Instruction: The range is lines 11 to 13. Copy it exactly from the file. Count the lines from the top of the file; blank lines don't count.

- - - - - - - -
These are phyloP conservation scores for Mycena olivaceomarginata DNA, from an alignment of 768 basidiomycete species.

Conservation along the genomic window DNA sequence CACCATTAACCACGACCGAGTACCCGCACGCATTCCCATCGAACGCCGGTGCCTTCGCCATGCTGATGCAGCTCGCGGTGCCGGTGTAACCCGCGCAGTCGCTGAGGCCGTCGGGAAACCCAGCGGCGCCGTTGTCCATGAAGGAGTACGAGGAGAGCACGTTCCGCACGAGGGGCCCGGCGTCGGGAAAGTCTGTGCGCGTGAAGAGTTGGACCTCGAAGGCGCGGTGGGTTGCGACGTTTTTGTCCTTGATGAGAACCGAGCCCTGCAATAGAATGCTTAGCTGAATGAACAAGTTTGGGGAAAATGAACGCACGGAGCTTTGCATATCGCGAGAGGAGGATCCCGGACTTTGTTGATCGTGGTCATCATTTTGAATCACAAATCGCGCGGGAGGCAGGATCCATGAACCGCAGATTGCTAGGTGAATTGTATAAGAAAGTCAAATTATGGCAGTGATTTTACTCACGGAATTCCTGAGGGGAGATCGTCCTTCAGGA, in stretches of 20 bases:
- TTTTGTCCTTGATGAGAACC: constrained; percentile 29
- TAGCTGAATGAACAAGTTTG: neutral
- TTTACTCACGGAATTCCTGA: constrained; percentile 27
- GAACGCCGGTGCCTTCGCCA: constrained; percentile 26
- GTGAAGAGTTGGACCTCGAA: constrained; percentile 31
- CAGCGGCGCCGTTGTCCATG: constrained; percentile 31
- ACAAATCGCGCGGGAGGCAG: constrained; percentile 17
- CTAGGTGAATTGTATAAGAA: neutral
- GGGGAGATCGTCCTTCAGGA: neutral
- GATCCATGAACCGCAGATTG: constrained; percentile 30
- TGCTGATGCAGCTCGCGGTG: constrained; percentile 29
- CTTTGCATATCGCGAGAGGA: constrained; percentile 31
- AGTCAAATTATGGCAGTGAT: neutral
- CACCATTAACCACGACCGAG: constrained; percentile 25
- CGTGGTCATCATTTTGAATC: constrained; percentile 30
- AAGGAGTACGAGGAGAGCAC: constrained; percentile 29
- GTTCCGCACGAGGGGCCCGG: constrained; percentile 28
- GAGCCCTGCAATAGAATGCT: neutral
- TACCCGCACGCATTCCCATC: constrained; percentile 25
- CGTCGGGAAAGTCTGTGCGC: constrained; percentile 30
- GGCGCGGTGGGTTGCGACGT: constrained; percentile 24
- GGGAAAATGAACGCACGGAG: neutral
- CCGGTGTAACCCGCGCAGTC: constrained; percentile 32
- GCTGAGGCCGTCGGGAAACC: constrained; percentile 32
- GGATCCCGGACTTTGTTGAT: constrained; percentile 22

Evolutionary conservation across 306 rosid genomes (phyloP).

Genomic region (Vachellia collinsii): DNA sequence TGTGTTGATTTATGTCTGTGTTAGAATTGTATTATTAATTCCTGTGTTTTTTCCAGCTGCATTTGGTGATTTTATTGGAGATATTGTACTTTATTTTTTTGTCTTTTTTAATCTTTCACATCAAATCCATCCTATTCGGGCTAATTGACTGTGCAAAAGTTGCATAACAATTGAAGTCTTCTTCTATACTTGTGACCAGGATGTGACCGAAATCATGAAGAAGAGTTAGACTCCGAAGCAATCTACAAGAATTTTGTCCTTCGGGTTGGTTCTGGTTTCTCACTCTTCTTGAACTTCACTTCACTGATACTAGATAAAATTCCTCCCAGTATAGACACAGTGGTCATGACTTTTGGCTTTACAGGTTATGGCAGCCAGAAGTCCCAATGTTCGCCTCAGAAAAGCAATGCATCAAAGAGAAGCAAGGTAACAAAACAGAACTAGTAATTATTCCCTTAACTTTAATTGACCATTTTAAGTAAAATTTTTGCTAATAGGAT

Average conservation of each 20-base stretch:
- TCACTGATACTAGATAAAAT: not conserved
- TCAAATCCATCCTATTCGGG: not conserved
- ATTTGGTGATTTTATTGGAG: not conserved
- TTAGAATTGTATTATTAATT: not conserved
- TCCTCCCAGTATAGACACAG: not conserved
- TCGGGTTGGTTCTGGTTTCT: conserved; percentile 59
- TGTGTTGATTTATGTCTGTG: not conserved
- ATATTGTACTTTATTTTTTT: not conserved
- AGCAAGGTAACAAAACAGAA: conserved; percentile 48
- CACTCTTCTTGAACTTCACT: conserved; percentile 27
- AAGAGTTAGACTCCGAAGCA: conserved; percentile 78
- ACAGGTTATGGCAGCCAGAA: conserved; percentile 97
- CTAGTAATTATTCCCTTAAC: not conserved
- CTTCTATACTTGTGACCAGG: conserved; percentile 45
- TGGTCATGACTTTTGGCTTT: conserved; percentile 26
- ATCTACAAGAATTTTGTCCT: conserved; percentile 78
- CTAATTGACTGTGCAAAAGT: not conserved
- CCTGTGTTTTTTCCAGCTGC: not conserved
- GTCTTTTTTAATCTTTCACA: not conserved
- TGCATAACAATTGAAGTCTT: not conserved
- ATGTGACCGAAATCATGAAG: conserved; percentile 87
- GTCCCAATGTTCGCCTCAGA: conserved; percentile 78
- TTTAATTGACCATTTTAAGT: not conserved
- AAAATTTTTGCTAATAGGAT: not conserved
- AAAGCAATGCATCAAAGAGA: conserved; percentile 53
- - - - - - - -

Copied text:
- GGGGAGATCGTCCTTCAGGA: neutral
- GATCCATGAACCGCAGATTG: constrained; percentile 30
- TGCTGATGCAGCTCGCGGTG: constrained; percentile 29